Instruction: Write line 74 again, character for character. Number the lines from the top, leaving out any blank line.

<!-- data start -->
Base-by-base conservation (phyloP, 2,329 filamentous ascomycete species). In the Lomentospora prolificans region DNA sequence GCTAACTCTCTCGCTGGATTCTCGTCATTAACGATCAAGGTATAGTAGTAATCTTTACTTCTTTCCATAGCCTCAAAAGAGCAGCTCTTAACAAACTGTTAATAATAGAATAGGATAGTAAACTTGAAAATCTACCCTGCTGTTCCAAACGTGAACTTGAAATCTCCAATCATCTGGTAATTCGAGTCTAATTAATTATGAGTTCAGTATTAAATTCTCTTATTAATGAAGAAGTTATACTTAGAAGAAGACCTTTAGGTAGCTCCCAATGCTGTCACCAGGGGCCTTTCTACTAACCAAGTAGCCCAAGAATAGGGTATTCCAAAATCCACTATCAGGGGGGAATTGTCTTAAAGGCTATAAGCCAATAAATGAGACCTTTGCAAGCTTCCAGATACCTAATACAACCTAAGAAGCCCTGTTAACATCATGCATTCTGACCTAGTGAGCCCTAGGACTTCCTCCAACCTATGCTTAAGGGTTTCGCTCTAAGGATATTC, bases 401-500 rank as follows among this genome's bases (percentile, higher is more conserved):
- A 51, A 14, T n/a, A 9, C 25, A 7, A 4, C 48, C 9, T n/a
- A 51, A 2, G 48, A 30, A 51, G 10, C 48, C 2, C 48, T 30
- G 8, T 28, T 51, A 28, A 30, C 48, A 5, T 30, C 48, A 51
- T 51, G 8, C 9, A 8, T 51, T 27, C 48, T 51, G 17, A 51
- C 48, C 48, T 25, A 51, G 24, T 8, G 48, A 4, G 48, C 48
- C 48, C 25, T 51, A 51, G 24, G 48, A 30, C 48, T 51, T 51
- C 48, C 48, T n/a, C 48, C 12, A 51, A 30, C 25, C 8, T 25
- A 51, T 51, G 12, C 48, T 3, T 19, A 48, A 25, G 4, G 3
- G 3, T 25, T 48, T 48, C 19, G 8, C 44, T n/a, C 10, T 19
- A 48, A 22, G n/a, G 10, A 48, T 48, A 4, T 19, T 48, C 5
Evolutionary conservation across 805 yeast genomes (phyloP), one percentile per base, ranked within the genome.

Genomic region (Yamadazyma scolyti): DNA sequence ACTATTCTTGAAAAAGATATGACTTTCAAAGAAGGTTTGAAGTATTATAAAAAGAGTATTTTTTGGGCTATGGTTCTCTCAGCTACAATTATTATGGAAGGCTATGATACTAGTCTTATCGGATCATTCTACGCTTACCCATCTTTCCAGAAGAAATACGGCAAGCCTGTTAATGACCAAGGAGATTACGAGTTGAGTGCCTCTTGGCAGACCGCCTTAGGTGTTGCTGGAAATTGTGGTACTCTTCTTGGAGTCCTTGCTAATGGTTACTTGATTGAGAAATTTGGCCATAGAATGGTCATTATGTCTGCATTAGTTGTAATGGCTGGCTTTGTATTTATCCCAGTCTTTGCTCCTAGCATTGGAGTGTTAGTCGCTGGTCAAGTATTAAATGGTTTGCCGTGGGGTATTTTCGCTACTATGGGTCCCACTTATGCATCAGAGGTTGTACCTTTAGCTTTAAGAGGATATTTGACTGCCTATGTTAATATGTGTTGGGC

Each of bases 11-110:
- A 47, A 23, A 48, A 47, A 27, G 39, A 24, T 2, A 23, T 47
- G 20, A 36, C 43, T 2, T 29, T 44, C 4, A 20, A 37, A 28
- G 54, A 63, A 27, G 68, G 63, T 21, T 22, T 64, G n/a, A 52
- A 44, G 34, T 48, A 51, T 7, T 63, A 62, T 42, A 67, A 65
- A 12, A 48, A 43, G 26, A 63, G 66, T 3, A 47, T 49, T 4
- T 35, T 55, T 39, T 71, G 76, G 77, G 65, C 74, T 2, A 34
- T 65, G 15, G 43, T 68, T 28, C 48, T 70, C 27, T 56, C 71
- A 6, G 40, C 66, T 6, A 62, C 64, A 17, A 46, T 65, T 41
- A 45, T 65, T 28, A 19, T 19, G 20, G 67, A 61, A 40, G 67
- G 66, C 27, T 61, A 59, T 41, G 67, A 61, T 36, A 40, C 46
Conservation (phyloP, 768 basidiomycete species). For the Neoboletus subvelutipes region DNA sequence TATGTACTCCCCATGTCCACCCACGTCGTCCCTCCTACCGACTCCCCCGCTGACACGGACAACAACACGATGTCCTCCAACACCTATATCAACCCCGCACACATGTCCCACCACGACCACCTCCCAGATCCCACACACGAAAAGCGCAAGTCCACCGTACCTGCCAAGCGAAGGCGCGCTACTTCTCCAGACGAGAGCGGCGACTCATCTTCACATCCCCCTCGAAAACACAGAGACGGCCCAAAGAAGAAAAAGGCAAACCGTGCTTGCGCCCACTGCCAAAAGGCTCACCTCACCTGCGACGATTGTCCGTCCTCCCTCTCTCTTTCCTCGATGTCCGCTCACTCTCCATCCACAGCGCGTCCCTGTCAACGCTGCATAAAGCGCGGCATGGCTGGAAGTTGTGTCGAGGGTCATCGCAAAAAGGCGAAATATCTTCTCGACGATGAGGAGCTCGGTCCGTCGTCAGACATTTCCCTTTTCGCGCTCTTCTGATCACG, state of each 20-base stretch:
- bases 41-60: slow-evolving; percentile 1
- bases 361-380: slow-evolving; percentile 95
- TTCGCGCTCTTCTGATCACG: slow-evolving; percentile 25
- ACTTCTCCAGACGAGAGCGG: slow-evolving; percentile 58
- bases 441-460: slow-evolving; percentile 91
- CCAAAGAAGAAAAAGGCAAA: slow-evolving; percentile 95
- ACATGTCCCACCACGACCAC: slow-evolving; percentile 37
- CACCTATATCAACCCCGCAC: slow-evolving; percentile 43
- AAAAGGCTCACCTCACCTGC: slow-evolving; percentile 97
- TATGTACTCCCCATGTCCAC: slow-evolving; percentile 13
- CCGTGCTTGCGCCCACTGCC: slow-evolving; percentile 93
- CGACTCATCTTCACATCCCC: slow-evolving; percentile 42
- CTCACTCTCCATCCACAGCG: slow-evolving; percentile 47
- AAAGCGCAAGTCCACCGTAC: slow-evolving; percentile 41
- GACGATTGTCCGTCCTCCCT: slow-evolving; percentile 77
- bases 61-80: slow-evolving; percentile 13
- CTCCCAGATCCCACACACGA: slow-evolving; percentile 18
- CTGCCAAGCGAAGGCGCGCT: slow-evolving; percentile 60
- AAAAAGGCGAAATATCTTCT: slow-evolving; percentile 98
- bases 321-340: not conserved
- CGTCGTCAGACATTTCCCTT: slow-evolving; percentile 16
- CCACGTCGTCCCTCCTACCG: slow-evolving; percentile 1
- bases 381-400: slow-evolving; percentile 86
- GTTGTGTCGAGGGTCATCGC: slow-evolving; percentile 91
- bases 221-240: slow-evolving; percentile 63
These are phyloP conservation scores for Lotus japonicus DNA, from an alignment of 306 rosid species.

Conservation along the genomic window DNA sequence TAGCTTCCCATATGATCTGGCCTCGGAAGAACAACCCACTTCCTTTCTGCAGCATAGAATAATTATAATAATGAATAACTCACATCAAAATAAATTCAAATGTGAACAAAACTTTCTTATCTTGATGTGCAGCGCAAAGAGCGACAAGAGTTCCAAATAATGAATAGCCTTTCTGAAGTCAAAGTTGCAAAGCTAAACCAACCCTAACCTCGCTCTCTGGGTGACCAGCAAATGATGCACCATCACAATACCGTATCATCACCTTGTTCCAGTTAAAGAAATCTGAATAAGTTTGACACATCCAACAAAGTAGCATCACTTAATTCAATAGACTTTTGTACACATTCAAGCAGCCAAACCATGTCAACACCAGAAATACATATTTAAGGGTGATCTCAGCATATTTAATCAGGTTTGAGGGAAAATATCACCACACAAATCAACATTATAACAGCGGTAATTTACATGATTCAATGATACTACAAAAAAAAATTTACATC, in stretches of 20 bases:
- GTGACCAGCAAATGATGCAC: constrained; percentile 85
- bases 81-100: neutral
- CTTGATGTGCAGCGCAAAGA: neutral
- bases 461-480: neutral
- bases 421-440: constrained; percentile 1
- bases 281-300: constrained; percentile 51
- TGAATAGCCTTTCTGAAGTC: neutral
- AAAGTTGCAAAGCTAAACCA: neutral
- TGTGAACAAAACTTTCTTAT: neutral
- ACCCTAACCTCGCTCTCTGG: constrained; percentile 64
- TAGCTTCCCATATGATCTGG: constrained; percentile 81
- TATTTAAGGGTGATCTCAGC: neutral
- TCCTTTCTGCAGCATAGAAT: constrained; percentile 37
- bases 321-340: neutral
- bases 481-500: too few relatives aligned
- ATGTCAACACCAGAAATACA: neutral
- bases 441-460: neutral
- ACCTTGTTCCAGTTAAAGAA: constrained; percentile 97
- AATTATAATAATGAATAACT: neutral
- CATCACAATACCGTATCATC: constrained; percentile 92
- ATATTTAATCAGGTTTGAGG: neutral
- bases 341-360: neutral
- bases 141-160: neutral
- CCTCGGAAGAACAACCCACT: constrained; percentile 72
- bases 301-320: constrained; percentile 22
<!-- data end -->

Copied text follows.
- bases 341-360: neutral